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Mark Mobius: Emerging markets Q & A

By Prieur du Plessis on 09/15/2010 – 2:42 am PDTLeave a Comment

The paragraphs below come courtesy of Mark Mobius, emerging markets guru and executive chairman of Templeton Asset Management.

At what stage of the economic cycle do you think the global market is at now? Why?
On a global basis, we are still at an early recovery stage. However, it is important to look at each country individually since not all economies are at the same phase. While some developed markets are still lagging, many emerging markets have recovered. In fact, there was no recession in some parts of the world so it is important to look at each individual country. For example, in Brazil, economic growth has continued at a high pace while standards of living also increased. This was also true for China.

Why do you think the global economy will not suffer a “double-dip”?
We believe a double-dip scenario is not likely right now because of the sustained growth in money supply. The U.S. government is already poised to embark on “Quantitative Easing 2” at the first signs of a faltering economy.

Taking a 10-year view, do you expect to see a period of high inflation as a result of the enormous money supply in the global economy?
Much will depend on the will of governments around the world to withdraw liquidity when inflation kicks in. Historically, governments have a tendency to act slowly so we should expect a period of rising inflation in the next 10 years from the current low base.

How do you see the next 20-30 years changing the Top 10 list of richest countries in the world?
We can certainly expect to see more of today’s emerging markets in that list. Many of the fast growing countries in emerging markets such as China and India could continue to power ahead and become very rich. As such, we will continue to position our funds to include the best investment opportunities across all emerging markets.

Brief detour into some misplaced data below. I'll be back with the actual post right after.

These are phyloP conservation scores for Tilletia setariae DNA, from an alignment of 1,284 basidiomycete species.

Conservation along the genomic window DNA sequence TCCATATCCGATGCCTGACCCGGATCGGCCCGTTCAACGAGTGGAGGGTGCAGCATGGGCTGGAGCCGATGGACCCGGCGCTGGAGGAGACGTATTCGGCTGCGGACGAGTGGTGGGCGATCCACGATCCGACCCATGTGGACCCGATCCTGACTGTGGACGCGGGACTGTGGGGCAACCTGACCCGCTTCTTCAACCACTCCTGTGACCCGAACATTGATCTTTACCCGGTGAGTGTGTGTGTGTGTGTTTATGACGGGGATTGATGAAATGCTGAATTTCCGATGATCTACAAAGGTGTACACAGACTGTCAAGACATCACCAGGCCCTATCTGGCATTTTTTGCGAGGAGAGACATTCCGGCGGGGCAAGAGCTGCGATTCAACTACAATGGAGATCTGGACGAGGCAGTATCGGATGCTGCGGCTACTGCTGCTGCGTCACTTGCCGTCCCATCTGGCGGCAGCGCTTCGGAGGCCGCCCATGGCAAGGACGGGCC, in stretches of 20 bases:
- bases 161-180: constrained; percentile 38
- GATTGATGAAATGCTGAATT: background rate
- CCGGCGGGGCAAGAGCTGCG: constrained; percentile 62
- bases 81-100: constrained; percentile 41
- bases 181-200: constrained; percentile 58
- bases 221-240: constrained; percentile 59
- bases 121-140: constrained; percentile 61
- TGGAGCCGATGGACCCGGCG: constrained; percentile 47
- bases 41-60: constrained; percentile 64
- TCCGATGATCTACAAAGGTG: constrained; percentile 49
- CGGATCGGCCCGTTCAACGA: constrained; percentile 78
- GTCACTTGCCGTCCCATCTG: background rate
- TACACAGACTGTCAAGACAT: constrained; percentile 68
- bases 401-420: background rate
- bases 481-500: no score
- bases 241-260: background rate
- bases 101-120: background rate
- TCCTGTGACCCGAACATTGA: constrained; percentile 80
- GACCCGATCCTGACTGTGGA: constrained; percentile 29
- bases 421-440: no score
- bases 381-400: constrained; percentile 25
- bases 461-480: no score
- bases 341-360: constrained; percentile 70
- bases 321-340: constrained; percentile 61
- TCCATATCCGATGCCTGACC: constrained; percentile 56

Are markets “decoupling”?
All countries today are inextricably intertwined through trade and communication in one form or other. Therefore, it is not realistic to say that one country or one group of countries is decoupled from another. However, that does not mean that they must move in the same direction at the same time or pace.

Will emerging markets continue to exhibit high volatility?
All markets, including emerging markets, will continue to exhibit high volatility. With short selling, naked short selling, growing derivatives and the expansion of markets globally, volatility will be with us for some time to come. Derivatives, for example, are now valued at over US$600 trillion, more than 10 times the total global GDP.

Some analysts say that gold is the only safe heaven when there is a huge uncertainty in the market. Do you agree? Why?
Historically, gold has not been a good store of value

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Tags: list of richest countries, , , richest countries in the world, templeton asset management,

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